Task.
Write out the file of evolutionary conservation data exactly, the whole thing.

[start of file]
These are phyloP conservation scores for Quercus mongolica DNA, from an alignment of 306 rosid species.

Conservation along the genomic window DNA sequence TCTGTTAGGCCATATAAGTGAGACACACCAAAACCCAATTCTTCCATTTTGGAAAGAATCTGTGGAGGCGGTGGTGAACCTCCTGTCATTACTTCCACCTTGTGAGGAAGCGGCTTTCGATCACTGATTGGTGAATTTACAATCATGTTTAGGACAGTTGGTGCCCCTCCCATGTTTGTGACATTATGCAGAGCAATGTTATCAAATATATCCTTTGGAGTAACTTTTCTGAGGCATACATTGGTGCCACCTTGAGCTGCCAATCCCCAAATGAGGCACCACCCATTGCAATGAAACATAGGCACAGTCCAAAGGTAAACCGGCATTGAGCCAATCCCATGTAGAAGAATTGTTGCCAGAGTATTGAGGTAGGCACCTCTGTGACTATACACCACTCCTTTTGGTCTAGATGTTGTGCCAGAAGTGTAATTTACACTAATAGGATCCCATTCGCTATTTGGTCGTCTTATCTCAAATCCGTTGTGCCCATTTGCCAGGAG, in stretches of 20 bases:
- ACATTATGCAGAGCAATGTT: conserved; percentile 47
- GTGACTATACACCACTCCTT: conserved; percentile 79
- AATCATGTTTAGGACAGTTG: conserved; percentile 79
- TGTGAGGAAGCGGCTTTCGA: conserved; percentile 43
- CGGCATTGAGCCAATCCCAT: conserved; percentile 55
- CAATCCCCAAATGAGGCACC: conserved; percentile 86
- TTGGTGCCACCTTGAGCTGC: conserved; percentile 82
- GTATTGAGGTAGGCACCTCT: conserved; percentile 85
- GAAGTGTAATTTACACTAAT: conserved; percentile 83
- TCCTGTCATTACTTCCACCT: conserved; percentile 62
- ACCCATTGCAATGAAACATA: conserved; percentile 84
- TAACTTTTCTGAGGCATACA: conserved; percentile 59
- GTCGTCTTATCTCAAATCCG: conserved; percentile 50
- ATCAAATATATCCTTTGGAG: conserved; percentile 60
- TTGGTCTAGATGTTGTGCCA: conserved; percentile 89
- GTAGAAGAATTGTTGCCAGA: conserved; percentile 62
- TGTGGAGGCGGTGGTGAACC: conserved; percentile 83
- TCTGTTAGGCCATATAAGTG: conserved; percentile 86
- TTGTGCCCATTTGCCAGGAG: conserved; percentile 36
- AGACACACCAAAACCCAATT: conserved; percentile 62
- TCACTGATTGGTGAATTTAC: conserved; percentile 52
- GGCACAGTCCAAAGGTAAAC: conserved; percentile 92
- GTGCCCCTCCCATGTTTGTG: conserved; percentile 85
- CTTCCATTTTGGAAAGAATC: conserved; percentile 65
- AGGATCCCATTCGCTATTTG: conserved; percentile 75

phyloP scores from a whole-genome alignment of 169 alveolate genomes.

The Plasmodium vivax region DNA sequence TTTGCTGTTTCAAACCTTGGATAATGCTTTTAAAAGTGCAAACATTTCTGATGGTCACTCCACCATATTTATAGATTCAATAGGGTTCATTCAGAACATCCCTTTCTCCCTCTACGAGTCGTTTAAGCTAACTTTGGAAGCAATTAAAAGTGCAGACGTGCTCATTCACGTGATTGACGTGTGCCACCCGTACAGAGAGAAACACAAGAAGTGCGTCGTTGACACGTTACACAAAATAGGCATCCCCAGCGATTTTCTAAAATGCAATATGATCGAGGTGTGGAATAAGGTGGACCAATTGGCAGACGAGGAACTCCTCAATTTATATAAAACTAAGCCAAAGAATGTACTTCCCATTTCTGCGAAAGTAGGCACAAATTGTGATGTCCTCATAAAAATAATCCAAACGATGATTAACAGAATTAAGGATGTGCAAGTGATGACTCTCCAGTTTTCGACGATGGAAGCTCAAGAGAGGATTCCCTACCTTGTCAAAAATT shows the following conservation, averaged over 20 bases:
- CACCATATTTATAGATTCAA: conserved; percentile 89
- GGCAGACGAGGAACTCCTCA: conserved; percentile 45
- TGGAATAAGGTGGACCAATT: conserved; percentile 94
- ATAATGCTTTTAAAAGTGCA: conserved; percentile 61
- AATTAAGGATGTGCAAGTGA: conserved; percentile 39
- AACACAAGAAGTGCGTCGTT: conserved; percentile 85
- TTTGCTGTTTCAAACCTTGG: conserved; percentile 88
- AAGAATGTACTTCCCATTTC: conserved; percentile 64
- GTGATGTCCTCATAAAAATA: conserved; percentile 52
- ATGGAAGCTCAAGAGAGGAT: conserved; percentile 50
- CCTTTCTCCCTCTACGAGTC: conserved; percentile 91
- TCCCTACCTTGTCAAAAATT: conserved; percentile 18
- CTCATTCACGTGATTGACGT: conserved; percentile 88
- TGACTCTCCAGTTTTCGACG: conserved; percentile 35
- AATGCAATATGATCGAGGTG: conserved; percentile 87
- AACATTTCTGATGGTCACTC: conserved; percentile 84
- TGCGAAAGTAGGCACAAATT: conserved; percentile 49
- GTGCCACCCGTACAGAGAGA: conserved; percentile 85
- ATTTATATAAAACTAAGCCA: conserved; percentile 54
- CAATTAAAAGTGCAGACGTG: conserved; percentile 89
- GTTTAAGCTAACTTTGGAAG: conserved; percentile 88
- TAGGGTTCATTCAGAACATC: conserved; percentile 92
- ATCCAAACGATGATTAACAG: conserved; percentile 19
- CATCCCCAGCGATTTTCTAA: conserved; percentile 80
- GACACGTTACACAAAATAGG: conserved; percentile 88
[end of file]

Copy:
These are phyloP conservation scores for Quercus mongolica DNA, from an alignment of 306 rosid species.

Conservation along the genomic window DNA sequence TCTGTTAGGCCATATAAGTGAGACACACCAAAACCCAATTCTTCCATTTTGGAAAGAATCTGTGGAGGCGGTGGTGAACCTCCTGTCATTACTTCCACCTTGTGAGGAAGCGGCTTTCGATCACTGATTGGTGAATTTACAATCATGTTTAGGACAGTTGGTGCCCCTCCCATGTTTGTGACATTATGCAGAGCAATGTTATCAAATATATCCTTTGGAGTAACTTTTCTGAGGCATACATTGGTGCCACCTTGAGCTGCCAATCCCCAAATGAGGCACCACCCATTGCAATGAAACATAGGCACAGTCCAAAGGTAAACCGGCATTGAGCCAATCCCATGTAGAAGAATTGTTGCCAGAGTATTGAGGTAGGCACCTCTGTGACTATACACCACTCCTTTTGGTCTAGATGTTGTGCCAGAAGTGTAATTTACACTAATAGGATCCCATTCGCTATTTGGTCGTCTTATCTCAAATCCGTTGTGCCCATTTGCCAGGAG, in stretches of 20 bases:
- ACATTATGCAGAGCAATGTT: conserved; percentile 47
- GTGACTATACACCACTCCTT: conserved; percentile 79
- AATCATGTTTAGGACAGTTG: conserved; percentile 79
- TGTGAGGAAGCGGCTTTCGA: conserved; percentile 43
- CGGCATTGAGCCAATCCCAT: conserved; percentile 55
- CAATCCCCAAATGAGGCACC: conserved; percentile 86
- TTGGTGCCACCTTGAGCTGC: conserved; percentile 82
- GTATTGAGGTAGGCACCTCT: conserved; percentile 85
- GAAGTGTAATTTACACTAAT: conserved; percentile 83
- TCCTGTCATTACTTCCACCT: conserved; percentile 62
- ACCCATTGCAATGAAACATA: conserved; percentile 84
- TAACTTTTCTGAGGCATACA: conserved; percentile 59
- GTCGTCTTATCTCAAATCCG: conserved; percentile 50
- ATCAAATATATCCTTTGGAG: conserved; percentile 60
- TTGGTCTAGATGTTGTGCCA: conserved; percentile 89
- GTAGAAGAATTGTTGCCAGA: conserved; percentile 62
- TGTGGAGGCGGTGGTGAACC: conserved; percentile 83
- TCTGTTAGGCCATATAAGTG: conserved; percentile 86
- TTGTGCCCATTTGCCAGGAG: conserved; percentile 36
- AGACACACCAAAACCCAATT: conserved; percentile 62
- TCACTGATTGGTGAATTTAC: conserved; percentile 52
- GGCACAGTCCAAAGGTAAAC: conserved; percentile 92
- GTGCCCCTCCCATGTTTGTG: conserved; percentile 85
- CTTCCATTTTGGAAAGAATC: conserved; percentile 65
- AGGATCCCATTCGCTATTTG: conserved; percentile 75

phyloP scores from a whole-genome alignment of 169 alveolate genomes.

The Plasmodium vivax region DNA sequence TTTGCTGTTTCAAACCTTGGATAATGCTTTTAAAAGTGCAAACATTTCTGATGGTCACTCCACCATATTTATAGATTCAATAGGGTTCATTCAGAACATCCCTTTCTCCCTCTACGAGTCGTTTAAGCTAACTTTGGAAGCAATTAAAAGTGCAGACGTGCTCATTCACGTGATTGACGTGTGCCACCCGTACAGAGAGAAACACAAGAAGTGCGTCGTTGACACGTTACACAAAATAGGCATCCCCAGCGATTTTCTAAAATGCAATATGATCGAGGTGTGGAATAAGGTGGACCAATTGGCAGACGAGGAACTCCTCAATTTATATAAAACTAAGCCAAAGAATGTACTTCCCATTTCTGCGAAAGTAGGCACAAATTGTGATGTCCTCATAAAAATAATCCAAACGATGATTAACAGAATTAAGGATGTGCAAGTGATGACTCTCCAGTTTTCGACGATGGAAGCTCAAGAGAGGATTCCCTACCTTGTCAAAAATT shows the following conservation, averaged over 20 bases:
- CACCATATTTATAGATTCAA: conserved; percentile 89
- GGCAGACGAGGAACTCCTCA: conserved; percentile 45
- TGGAATAAGGTGGACCAATT: conserved; percentile 94
- ATAATGCTTTTAAAAGTGCA: conserved; percentile 61
- AATTAAGGATGTGCAAGTGA: conserved; percentile 39
- AACACAAGAAGTGCGTCGTT: conserved; percentile 85
- TTTGCTGTTTCAAACCTTGG: conserved; percentile 88
- AAGAATGTACTTCCCATTTC: conserved; percentile 64
- GTGATGTCCTCATAAAAATA: conserved; percentile 52
- ATGGAAGCTCAAGAGAGGAT: conserved; percentile 50
- CCTTTCTCCCTCTACGAGTC: conserved; percentile 91
- TCCCTACCTTGTCAAAAATT: conserved; percentile 18
- CTCATTCACGTGATTGACGT: conserved; percentile 88
- TGACTCTCCAGTTTTCGACG: conserved; percentile 35
- AATGCAATATGATCGAGGTG: conserved; percentile 87
- AACATTTCTGATGGTCACTC: conserved; percentile 84
- TGCGAAAGTAGGCACAAATT: conserved; percentile 49
- GTGCCACCCGTACAGAGAGA: conserved; percentile 85
- ATTTATATAAAACTAAGCCA: conserved; percentile 54
- CAATTAAAAGTGCAGACGTG: conserved; percentile 89
- GTTTAAGCTAACTTTGGAAG: conserved; percentile 88
- TAGGGTTCATTCAGAACATC: conserved; percentile 92
- ATCCAAACGATGATTAACAG: conserved; percentile 19
- CATCCCCAGCGATTTTCTAA: conserved; percentile 80
- GACACGTTACACAAAATAGG: conserved; percentile 88